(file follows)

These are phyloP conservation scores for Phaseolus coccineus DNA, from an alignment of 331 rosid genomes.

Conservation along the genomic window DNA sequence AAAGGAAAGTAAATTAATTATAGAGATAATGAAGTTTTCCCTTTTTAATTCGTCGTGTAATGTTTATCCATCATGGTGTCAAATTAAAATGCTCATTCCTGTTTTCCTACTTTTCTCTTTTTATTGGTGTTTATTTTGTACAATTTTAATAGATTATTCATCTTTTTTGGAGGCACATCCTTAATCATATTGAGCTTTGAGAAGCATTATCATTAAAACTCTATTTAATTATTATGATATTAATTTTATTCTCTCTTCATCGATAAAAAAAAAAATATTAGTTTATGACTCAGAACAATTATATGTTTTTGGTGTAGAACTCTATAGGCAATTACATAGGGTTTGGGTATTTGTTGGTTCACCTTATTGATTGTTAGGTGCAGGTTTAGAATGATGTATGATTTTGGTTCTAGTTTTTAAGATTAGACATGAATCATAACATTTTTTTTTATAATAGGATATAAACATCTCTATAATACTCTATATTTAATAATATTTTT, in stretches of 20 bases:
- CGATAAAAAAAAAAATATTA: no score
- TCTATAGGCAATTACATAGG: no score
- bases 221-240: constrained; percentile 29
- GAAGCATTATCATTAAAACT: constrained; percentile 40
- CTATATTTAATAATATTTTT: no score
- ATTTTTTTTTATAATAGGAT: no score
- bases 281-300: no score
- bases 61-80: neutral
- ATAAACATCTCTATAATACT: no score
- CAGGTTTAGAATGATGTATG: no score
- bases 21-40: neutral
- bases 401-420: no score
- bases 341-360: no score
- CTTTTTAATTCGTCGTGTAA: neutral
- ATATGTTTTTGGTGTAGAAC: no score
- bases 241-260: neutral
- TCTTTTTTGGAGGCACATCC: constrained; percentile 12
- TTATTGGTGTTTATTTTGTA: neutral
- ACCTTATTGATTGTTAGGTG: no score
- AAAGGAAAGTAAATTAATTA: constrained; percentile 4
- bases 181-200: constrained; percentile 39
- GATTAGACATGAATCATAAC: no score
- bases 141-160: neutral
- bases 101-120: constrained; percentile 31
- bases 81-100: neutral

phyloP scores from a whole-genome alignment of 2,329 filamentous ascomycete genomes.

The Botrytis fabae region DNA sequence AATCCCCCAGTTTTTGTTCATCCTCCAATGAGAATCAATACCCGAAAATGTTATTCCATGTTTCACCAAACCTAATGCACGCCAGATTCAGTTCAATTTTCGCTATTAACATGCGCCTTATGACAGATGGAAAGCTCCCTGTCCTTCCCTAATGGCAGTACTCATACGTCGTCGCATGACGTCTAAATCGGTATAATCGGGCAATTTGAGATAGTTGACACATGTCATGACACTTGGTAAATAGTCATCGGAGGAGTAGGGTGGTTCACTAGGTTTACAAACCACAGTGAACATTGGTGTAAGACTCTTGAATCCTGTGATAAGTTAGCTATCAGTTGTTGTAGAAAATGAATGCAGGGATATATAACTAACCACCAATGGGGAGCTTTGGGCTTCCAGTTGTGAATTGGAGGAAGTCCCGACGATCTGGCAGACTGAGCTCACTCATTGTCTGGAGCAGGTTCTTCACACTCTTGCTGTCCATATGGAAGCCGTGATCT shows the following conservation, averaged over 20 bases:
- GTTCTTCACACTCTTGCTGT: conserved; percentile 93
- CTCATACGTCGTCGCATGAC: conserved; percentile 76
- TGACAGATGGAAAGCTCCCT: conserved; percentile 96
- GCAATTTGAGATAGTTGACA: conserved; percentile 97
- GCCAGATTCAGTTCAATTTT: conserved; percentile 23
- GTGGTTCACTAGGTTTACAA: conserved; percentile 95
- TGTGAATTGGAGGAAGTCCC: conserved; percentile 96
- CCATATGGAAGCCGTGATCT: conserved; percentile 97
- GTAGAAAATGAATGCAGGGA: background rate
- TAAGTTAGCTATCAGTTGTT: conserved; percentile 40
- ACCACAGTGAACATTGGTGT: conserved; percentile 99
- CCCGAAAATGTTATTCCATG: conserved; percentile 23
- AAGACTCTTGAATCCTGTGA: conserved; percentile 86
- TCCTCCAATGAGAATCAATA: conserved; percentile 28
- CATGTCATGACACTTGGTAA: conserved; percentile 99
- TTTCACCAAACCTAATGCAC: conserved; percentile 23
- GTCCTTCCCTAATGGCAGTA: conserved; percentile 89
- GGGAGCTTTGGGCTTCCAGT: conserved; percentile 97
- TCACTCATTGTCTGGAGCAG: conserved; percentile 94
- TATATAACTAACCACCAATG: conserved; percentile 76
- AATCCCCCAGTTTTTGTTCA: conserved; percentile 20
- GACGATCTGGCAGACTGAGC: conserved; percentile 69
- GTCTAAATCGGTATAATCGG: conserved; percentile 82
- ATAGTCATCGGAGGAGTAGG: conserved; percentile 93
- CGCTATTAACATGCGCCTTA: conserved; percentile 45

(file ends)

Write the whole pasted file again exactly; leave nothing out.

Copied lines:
These are phyloP conservation scores for Phaseolus coccineus DNA, from an alignment of 331 rosid genomes.

Conservation along the genomic window DNA sequence AAAGGAAAGTAAATTAATTATAGAGATAATGAAGTTTTCCCTTTTTAATTCGTCGTGTAATGTTTATCCATCATGGTGTCAAATTAAAATGCTCATTCCTGTTTTCCTACTTTTCTCTTTTTATTGGTGTTTATTTTGTACAATTTTAATAGATTATTCATCTTTTTTGGAGGCACATCCTTAATCATATTGAGCTTTGAGAAGCATTATCATTAAAACTCTATTTAATTATTATGATATTAATTTTATTCTCTCTTCATCGATAAAAAAAAAAATATTAGTTTATGACTCAGAACAATTATATGTTTTTGGTGTAGAACTCTATAGGCAATTACATAGGGTTTGGGTATTTGTTGGTTCACCTTATTGATTGTTAGGTGCAGGTTTAGAATGATGTATGATTTTGGTTCTAGTTTTTAAGATTAGACATGAATCATAACATTTTTTTTTATAATAGGATATAAACATCTCTATAATACTCTATATTTAATAATATTTTT, in stretches of 20 bases:
- CGATAAAAAAAAAAATATTA: no score
- TCTATAGGCAATTACATAGG: no score
- bases 221-240: constrained; percentile 29
- GAAGCATTATCATTAAAACT: constrained; percentile 40
- CTATATTTAATAATATTTTT: no score
- ATTTTTTTTTATAATAGGAT: no score
- bases 281-300: no score
- bases 61-80: neutral
- ATAAACATCTCTATAATACT: no score
- CAGGTTTAGAATGATGTATG: no score
- bases 21-40: neutral
- bases 401-420: no score
- bases 341-360: no score
- CTTTTTAATTCGTCGTGTAA: neutral
- ATATGTTTTTGGTGTAGAAC: no score
- bases 241-260: neutral
- TCTTTTTTGGAGGCACATCC: constrained; percentile 12
- TTATTGGTGTTTATTTTGTA: neutral
- ACCTTATTGATTGTTAGGTG: no score
- AAAGGAAAGTAAATTAATTA: constrained; percentile 4
- bases 181-200: constrained; percentile 39
- GATTAGACATGAATCATAAC: no score
- bases 141-160: neutral
- bases 101-120: constrained; percentile 31
- bases 81-100: neutral

phyloP scores from a whole-genome alignment of 2,329 filamentous ascomycete genomes.

The Botrytis fabae region DNA sequence AATCCCCCAGTTTTTGTTCATCCTCCAATGAGAATCAATACCCGAAAATGTTATTCCATGTTTCACCAAACCTAATGCACGCCAGATTCAGTTCAATTTTCGCTATTAACATGCGCCTTATGACAGATGGAAAGCTCCCTGTCCTTCCCTAATGGCAGTACTCATACGTCGTCGCATGACGTCTAAATCGGTATAATCGGGCAATTTGAGATAGTTGACACATGTCATGACACTTGGTAAATAGTCATCGGAGGAGTAGGGTGGTTCACTAGGTTTACAAACCACAGTGAACATTGGTGTAAGACTCTTGAATCCTGTGATAAGTTAGCTATCAGTTGTTGTAGAAAATGAATGCAGGGATATATAACTAACCACCAATGGGGAGCTTTGGGCTTCCAGTTGTGAATTGGAGGAAGTCCCGACGATCTGGCAGACTGAGCTCACTCATTGTCTGGAGCAGGTTCTTCACACTCTTGCTGTCCATATGGAAGCCGTGATCT shows the following conservation, averaged over 20 bases:
- GTTCTTCACACTCTTGCTGT: conserved; percentile 93
- CTCATACGTCGTCGCATGAC: conserved; percentile 76
- TGACAGATGGAAAGCTCCCT: conserved; percentile 96
- GCAATTTGAGATAGTTGACA: conserved; percentile 97
- GCCAGATTCAGTTCAATTTT: conserved; percentile 23
- GTGGTTCACTAGGTTTACAA: conserved; percentile 95
- TGTGAATTGGAGGAAGTCCC: conserved; percentile 96
- CCATATGGAAGCCGTGATCT: conserved; percentile 97
- GTAGAAAATGAATGCAGGGA: background rate
- TAAGTTAGCTATCAGTTGTT: conserved; percentile 40
- ACCACAGTGAACATTGGTGT: conserved; percentile 99
- CCCGAAAATGTTATTCCATG: conserved; percentile 23
- AAGACTCTTGAATCCTGTGA: conserved; percentile 86
- TCCTCCAATGAGAATCAATA: conserved; percentile 28
- CATGTCATGACACTTGGTAA: conserved; percentile 99
- TTTCACCAAACCTAATGCAC: conserved; percentile 23
- GTCCTTCCCTAATGGCAGTA: conserved; percentile 89
- GGGAGCTTTGGGCTTCCAGT: conserved; percentile 97
- TCACTCATTGTCTGGAGCAG: conserved; percentile 94
- TATATAACTAACCACCAATG: conserved; percentile 76
- AATCCCCCAGTTTTTGTTCA: conserved; percentile 20
- GACGATCTGGCAGACTGAGC: conserved; percentile 69
- GTCTAAATCGGTATAATCGG: conserved; percentile 82
- ATAGTCATCGGAGGAGTAGG: conserved; percentile 93
- CGCTATTAACATGCGCCTTA: conserved; percentile 45